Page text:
Welcome to Profiles in Pride, a blog dedicated solely to interviews and profiles of LGBTQIA+ people. We showcase real people and their experiences, struggles, triumphs, and impacts. Not just those of well-known figures. Not news. Not politics. Just people.
Here’s why: Human-centered stories draw us in, introduce us to new ideas and paradigms, give us compassion for others, and often result in new understandings. There’s immense power in putting a face to a label, issue, or headline and realizing “the other” isn’t so scary after all. Being reminded we’re all just humans doing our best can change hearts and minds. There’s also tremendous importance — especially for LGBTQIA+ people — in reading others’ stories you can relate to and realizing you are not weird or alone. In knowing that you too have a place in the world.
This site is for everybody. We hope those outside the community find us to be a resource for education and understanding. We hope those within the community use these stories to feel empowered and inspired, and even more enlightened about the other types of people within the diverse LGBTQIA+ world they may not often be exposed to.
Note that we use LGBTQ and LGBTQIA+ interchangeably since there currently isn’t one standard. Regardless of the acronym we use, we are inclusive and welcoming of everyone.
About the author:
Hi, I’m Emily Starbuck Gerson, a 33-year-old full-time freelance writer/editor currently in San Antonio, Texas. Yes, that’s my real middle name.
I’ve been a journalist for over a decade, and in the past few years, I’ve written quite a lot about the LGBTQ community for various publications. Being naturally curious and inquisitive, I find it easy to ask people questions about their lives. But my journey to figuring out and owning my own sexuality has been a puzzle.
I knew from a young age that I was drawn to certain women, but I didn’t really know why or what it meant, especially since I was into boys. As I grew older, I felt a growing curiosity about women. By college, this became more than a curiosity, and I determined I was bisexual. But I told almost no one, and it never occurred to me that I could publicly date a girl.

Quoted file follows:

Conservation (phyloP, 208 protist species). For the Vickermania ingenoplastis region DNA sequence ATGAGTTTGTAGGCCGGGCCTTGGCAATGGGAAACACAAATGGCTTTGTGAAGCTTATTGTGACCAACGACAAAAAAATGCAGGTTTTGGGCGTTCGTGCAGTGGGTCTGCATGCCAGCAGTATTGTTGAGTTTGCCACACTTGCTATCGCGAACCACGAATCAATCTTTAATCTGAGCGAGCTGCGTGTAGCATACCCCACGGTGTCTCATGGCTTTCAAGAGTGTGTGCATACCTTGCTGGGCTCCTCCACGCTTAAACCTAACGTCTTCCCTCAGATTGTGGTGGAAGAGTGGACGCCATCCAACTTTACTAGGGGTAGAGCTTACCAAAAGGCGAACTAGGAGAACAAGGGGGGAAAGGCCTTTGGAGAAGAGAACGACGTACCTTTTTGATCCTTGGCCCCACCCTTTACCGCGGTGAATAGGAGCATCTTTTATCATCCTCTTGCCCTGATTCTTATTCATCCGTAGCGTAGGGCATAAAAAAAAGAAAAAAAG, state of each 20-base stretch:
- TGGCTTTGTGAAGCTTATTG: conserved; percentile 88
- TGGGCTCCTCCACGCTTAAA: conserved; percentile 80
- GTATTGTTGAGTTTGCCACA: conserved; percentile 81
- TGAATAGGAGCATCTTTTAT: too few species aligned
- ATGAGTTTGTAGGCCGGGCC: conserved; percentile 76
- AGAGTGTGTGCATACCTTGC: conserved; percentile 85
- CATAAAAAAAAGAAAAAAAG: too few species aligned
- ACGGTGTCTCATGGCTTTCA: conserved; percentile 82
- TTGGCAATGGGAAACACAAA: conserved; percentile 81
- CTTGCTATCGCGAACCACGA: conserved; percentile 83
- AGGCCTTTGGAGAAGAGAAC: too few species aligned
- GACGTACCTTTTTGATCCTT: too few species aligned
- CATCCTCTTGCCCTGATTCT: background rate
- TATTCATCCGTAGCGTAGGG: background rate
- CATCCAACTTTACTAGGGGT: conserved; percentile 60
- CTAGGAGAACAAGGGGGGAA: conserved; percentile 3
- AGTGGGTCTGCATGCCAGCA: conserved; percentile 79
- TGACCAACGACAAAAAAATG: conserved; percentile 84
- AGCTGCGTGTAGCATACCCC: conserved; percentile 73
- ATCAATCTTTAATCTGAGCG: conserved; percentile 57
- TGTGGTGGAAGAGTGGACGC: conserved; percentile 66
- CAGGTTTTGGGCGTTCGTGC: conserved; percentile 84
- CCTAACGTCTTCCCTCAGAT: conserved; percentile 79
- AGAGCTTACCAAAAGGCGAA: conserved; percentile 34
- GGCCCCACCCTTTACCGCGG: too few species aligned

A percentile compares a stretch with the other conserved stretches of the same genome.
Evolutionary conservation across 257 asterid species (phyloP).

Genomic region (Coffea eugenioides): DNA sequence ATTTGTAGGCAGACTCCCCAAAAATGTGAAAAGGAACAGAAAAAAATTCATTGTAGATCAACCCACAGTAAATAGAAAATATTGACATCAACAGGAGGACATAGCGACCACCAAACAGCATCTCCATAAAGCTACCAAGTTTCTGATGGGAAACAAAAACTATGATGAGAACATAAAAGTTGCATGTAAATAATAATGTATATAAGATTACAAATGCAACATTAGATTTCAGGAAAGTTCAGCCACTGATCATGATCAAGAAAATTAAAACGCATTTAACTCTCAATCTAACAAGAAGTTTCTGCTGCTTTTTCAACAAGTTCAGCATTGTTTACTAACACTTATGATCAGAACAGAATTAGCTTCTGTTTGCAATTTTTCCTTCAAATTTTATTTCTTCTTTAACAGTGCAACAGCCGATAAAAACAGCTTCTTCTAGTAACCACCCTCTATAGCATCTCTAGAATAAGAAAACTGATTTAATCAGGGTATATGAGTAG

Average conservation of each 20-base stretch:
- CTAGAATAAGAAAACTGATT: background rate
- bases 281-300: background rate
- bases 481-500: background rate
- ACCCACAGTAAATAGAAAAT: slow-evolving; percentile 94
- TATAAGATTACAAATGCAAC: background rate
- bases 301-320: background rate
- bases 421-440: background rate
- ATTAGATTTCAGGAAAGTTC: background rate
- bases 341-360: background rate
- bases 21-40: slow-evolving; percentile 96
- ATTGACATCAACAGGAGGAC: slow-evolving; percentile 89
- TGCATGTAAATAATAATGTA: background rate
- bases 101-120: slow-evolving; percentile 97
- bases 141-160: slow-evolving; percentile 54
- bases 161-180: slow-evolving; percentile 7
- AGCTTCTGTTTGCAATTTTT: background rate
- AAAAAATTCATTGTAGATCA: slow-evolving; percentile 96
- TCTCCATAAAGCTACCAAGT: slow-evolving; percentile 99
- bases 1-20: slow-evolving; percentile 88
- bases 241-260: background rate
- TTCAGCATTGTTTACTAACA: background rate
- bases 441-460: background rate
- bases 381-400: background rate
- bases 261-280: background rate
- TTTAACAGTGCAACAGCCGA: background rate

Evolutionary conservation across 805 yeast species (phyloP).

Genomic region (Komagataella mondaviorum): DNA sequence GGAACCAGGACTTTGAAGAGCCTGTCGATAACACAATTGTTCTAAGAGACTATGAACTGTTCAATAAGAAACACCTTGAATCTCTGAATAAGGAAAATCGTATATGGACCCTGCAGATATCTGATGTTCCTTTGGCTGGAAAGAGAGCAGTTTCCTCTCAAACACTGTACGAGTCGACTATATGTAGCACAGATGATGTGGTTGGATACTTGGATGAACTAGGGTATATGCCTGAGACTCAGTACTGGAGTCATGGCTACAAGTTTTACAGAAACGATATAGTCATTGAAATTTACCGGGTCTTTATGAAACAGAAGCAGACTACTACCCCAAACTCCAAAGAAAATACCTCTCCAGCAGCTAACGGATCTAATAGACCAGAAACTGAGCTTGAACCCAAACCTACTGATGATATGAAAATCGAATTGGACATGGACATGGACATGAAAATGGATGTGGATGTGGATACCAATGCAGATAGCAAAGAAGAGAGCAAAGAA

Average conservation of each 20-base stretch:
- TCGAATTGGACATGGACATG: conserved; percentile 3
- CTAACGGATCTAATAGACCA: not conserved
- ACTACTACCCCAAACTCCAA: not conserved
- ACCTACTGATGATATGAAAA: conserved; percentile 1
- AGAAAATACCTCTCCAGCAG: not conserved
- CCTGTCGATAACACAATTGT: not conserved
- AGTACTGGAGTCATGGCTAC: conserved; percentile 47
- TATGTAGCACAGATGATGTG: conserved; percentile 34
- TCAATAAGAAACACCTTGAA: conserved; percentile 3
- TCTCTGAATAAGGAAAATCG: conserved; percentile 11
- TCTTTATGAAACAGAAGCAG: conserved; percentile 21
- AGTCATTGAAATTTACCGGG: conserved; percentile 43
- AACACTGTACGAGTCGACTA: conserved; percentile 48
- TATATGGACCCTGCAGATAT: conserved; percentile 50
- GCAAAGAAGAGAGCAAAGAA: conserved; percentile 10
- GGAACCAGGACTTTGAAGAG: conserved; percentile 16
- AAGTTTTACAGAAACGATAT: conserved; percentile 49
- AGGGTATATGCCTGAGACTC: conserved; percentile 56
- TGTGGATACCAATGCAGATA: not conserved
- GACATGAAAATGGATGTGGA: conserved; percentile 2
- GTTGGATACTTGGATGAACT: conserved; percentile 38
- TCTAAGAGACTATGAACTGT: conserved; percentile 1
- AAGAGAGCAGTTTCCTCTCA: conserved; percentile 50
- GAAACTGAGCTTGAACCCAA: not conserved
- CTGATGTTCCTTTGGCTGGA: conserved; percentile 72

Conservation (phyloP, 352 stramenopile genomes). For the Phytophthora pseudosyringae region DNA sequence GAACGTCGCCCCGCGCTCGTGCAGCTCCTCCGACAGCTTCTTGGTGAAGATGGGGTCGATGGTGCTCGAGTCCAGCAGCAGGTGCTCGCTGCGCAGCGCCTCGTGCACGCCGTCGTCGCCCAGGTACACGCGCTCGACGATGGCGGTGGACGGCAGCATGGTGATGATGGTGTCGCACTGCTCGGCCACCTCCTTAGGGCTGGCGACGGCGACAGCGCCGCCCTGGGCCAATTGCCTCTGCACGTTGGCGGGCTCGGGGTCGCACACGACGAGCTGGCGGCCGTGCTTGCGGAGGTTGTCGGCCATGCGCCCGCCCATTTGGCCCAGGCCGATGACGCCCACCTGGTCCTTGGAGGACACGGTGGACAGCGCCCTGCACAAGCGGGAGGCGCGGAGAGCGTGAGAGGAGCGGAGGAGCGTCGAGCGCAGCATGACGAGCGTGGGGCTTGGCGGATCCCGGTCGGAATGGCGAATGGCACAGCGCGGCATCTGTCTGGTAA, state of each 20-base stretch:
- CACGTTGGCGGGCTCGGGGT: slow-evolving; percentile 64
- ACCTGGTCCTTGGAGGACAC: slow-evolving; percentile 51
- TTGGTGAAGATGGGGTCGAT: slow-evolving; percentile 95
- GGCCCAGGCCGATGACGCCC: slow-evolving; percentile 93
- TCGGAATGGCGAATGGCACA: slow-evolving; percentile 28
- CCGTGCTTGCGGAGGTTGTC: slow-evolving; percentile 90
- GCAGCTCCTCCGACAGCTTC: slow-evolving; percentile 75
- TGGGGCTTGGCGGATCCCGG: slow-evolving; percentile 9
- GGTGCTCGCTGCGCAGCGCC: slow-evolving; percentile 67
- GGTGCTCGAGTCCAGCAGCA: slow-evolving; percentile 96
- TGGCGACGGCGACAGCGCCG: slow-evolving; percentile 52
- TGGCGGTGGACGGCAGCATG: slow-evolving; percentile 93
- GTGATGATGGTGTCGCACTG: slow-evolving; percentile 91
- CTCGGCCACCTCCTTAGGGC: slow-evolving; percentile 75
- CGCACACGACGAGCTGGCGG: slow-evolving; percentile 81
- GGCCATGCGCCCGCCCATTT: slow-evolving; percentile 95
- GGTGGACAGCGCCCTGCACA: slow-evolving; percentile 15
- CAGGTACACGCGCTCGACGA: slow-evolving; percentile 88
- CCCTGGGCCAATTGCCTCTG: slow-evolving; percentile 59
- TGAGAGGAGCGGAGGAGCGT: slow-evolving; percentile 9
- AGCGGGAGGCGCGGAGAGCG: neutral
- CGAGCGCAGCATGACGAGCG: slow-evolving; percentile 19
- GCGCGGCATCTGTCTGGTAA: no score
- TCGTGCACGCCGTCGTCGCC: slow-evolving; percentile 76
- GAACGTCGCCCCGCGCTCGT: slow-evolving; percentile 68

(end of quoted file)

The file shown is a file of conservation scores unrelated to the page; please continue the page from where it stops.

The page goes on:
Despite coming from a very liberal home, I was an over-responsible first-born with high internal and external expectations. I felt some shame and confusion, and I didn’t want to disappoint my family or create drama. I didn’t want to risk judgment or rejection from friends. I just wanted to be “normal” and do what I thought I was supposed to do. So I didn’t date women often, and when I did, I kept it casual and kept that side of myself hidden from the rest of the world. I was a vocal LGBTQ “ally,” but almost never let on that I was actually in the community since I was usually partnered with a man.
I thought I could be happy being primarily with men, so I didn’t think my sexuality would ever have to come to light. But in my late twenties, I began noticing a shift, feeling less interested in men and increasingly interested in women. I did some reading and learned about the concept of sexual fluidity and how our sexuality can change over time.
Eventually, this shift became powerful enough that it got harder and harder to hide this part of me. Several life-altering events also took place, such as the sudden death of my father, which led me to realize that life was too short to be lived out in the closet. So a little less than two years ago, I began the process of shedding my old skin and figuring out what living authentically looked like for me. I began attending Pride celebrations, volunteering with HRC, writing for my local LGBTQ magazine, and getting involved in the community as a member, not just an ally, which gave me an incredible sense of belonging. I started slowly but surely coming out to friends and family, and while I braced for impact, I’m fortunate to have received nothing but love and support so far.
Recently, I have been public about dating a woman for the first time in my life. I’ve gone through a major change in identity, and while I don’t know what label best describes me these days, I don’t really care, because it feels good to just be the authentic version of myself rather than the one I thought the world wanted me to be.
As I’ve gotten more involved in the LGBTQIA+ community, I’ve been so moved and amazed by all of the stories I’ve heard about the coming out journey and the path to living authentically. Everyone’s experience is unique, some much more challenging than others. But we have all had to find the courage to admit to ourselves that we are somehow “different” and come to terms with our identity. We have all had to find the strength to let go of others’ expectations for us, to come out to the world, and begin living our truth, despite the possible repercussions. And once we get to the other side, some of us are eventually able to feel empowered and cultivate a sense of pride in who we are and how we got here.
I hope that Profiles in Pride can serve as a celebration of this journey that so many of us go through. I know our stories can change the world.